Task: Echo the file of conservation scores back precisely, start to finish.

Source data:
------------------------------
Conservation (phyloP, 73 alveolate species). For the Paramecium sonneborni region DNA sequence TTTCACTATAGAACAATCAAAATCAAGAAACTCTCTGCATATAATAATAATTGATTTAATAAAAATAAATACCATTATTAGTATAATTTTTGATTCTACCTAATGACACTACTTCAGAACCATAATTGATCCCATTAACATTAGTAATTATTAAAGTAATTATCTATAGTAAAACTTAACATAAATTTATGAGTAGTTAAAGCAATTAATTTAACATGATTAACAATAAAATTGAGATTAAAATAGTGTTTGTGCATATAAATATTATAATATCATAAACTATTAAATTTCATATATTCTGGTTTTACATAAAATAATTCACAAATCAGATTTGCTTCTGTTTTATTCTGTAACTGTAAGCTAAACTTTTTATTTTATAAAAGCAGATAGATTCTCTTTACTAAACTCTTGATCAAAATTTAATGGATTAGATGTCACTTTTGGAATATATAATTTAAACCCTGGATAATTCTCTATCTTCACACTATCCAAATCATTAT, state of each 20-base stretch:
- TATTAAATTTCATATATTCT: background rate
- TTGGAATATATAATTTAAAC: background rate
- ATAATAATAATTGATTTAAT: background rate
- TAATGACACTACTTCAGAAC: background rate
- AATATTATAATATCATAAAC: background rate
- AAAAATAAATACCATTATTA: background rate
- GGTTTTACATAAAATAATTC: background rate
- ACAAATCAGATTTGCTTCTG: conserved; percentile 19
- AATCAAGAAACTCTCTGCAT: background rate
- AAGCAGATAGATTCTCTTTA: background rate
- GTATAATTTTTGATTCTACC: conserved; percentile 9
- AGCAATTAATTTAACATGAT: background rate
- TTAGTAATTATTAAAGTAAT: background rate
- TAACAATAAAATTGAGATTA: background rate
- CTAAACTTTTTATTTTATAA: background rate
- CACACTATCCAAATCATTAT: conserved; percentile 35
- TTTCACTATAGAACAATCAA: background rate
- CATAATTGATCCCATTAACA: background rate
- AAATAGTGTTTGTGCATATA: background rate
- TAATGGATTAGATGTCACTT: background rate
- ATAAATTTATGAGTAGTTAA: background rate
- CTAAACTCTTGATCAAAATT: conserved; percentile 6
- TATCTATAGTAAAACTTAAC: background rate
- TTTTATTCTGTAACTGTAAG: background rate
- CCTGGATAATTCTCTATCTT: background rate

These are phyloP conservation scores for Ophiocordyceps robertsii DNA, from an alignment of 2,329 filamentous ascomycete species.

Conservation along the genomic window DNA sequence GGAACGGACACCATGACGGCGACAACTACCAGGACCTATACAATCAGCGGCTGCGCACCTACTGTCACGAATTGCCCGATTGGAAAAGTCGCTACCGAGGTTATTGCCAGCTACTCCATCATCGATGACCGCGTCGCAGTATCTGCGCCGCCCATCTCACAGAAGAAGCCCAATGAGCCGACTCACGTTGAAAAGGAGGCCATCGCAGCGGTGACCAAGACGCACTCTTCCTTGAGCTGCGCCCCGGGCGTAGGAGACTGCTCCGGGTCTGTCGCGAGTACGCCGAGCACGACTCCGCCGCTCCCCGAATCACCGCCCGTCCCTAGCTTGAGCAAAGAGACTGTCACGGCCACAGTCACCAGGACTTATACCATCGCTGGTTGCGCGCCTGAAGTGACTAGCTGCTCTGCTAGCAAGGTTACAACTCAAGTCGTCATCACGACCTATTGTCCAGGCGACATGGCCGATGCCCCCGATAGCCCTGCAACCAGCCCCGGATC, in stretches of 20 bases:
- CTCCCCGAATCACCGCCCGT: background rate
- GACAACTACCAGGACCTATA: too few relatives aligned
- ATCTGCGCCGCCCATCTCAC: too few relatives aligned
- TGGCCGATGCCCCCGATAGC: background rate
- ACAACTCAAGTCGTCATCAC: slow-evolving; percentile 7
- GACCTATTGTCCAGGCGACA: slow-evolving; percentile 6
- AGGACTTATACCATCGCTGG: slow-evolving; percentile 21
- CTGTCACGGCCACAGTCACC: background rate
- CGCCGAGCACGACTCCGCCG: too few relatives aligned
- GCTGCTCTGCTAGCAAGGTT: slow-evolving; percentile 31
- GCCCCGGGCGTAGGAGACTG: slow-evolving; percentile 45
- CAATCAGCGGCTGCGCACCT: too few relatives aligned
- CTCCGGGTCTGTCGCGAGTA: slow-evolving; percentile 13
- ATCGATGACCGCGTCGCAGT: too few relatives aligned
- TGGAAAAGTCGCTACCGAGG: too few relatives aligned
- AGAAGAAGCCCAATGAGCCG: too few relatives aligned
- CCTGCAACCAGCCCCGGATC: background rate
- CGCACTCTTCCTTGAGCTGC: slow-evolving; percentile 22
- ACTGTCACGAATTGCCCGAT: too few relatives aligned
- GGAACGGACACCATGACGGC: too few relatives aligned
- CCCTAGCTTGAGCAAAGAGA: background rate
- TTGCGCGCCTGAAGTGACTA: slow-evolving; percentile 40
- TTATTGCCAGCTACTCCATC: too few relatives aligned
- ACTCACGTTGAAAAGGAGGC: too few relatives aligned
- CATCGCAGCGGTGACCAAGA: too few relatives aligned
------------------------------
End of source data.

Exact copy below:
Conservation (phyloP, 73 alveolate species). For the Paramecium sonneborni region DNA sequence TTTCACTATAGAACAATCAAAATCAAGAAACTCTCTGCATATAATAATAATTGATTTAATAAAAATAAATACCATTATTAGTATAATTTTTGATTCTACCTAATGACACTACTTCAGAACCATAATTGATCCCATTAACATTAGTAATTATTAAAGTAATTATCTATAGTAAAACTTAACATAAATTTATGAGTAGTTAAAGCAATTAATTTAACATGATTAACAATAAAATTGAGATTAAAATAGTGTTTGTGCATATAAATATTATAATATCATAAACTATTAAATTTCATATATTCTGGTTTTACATAAAATAATTCACAAATCAGATTTGCTTCTGTTTTATTCTGTAACTGTAAGCTAAACTTTTTATTTTATAAAAGCAGATAGATTCTCTTTACTAAACTCTTGATCAAAATTTAATGGATTAGATGTCACTTTTGGAATATATAATTTAAACCCTGGATAATTCTCTATCTTCACACTATCCAAATCATTAT, state of each 20-base stretch:
- TATTAAATTTCATATATTCT: background rate
- TTGGAATATATAATTTAAAC: background rate
- ATAATAATAATTGATTTAAT: background rate
- TAATGACACTACTTCAGAAC: background rate
- AATATTATAATATCATAAAC: background rate
- AAAAATAAATACCATTATTA: background rate
- GGTTTTACATAAAATAATTC: background rate
- ACAAATCAGATTTGCTTCTG: conserved; percentile 19
- AATCAAGAAACTCTCTGCAT: background rate
- AAGCAGATAGATTCTCTTTA: background rate
- GTATAATTTTTGATTCTACC: conserved; percentile 9
- AGCAATTAATTTAACATGAT: background rate
- TTAGTAATTATTAAAGTAAT: background rate
- TAACAATAAAATTGAGATTA: background rate
- CTAAACTTTTTATTTTATAA: background rate
- CACACTATCCAAATCATTAT: conserved; percentile 35
- TTTCACTATAGAACAATCAA: background rate
- CATAATTGATCCCATTAACA: background rate
- AAATAGTGTTTGTGCATATA: background rate
- TAATGGATTAGATGTCACTT: background rate
- ATAAATTTATGAGTAGTTAA: background rate
- CTAAACTCTTGATCAAAATT: conserved; percentile 6
- TATCTATAGTAAAACTTAAC: background rate
- TTTTATTCTGTAACTGTAAG: background rate
- CCTGGATAATTCTCTATCTT: background rate

These are phyloP conservation scores for Ophiocordyceps robertsii DNA, from an alignment of 2,329 filamentous ascomycete species.

Conservation along the genomic window DNA sequence GGAACGGACACCATGACGGCGACAACTACCAGGACCTATACAATCAGCGGCTGCGCACCTACTGTCACGAATTGCCCGATTGGAAAAGTCGCTACCGAGGTTATTGCCAGCTACTCCATCATCGATGACCGCGTCGCAGTATCTGCGCCGCCCATCTCACAGAAGAAGCCCAATGAGCCGACTCACGTTGAAAAGGAGGCCATCGCAGCGGTGACCAAGACGCACTCTTCCTTGAGCTGCGCCCCGGGCGTAGGAGACTGCTCCGGGTCTGTCGCGAGTACGCCGAGCACGACTCCGCCGCTCCCCGAATCACCGCCCGTCCCTAGCTTGAGCAAAGAGACTGTCACGGCCACAGTCACCAGGACTTATACCATCGCTGGTTGCGCGCCTGAAGTGACTAGCTGCTCTGCTAGCAAGGTTACAACTCAAGTCGTCATCACGACCTATTGTCCAGGCGACATGGCCGATGCCCCCGATAGCCCTGCAACCAGCCCCGGATC, in stretches of 20 bases:
- CTCCCCGAATCACCGCCCGT: background rate
- GACAACTACCAGGACCTATA: too few relatives aligned
- ATCTGCGCCGCCCATCTCAC: too few relatives aligned
- TGGCCGATGCCCCCGATAGC: background rate
- ACAACTCAAGTCGTCATCAC: slow-evolving; percentile 7
- GACCTATTGTCCAGGCGACA: slow-evolving; percentile 6
- AGGACTTATACCATCGCTGG: slow-evolving; percentile 21
- CTGTCACGGCCACAGTCACC: background rate
- CGCCGAGCACGACTCCGCCG: too few relatives aligned
- GCTGCTCTGCTAGCAAGGTT: slow-evolving; percentile 31
- GCCCCGGGCGTAGGAGACTG: slow-evolving; percentile 45
- CAATCAGCGGCTGCGCACCT: too few relatives aligned
- CTCCGGGTCTGTCGCGAGTA: slow-evolving; percentile 13
- ATCGATGACCGCGTCGCAGT: too few relatives aligned
- TGGAAAAGTCGCTACCGAGG: too few relatives aligned
- AGAAGAAGCCCAATGAGCCG: too few relatives aligned
- CCTGCAACCAGCCCCGGATC: background rate
- CGCACTCTTCCTTGAGCTGC: slow-evolving; percentile 22
- ACTGTCACGAATTGCCCGAT: too few relatives aligned
- GGAACGGACACCATGACGGC: too few relatives aligned
- CCCTAGCTTGAGCAAAGAGA: background rate
- TTGCGCGCCTGAAGTGACTA: slow-evolving; percentile 40
- TTATTGCCAGCTACTCCATC: too few relatives aligned
- ACTCACGTTGAAAAGGAGGC: too few relatives aligned
- CATCGCAGCGGTGACCAAGA: too few relatives aligned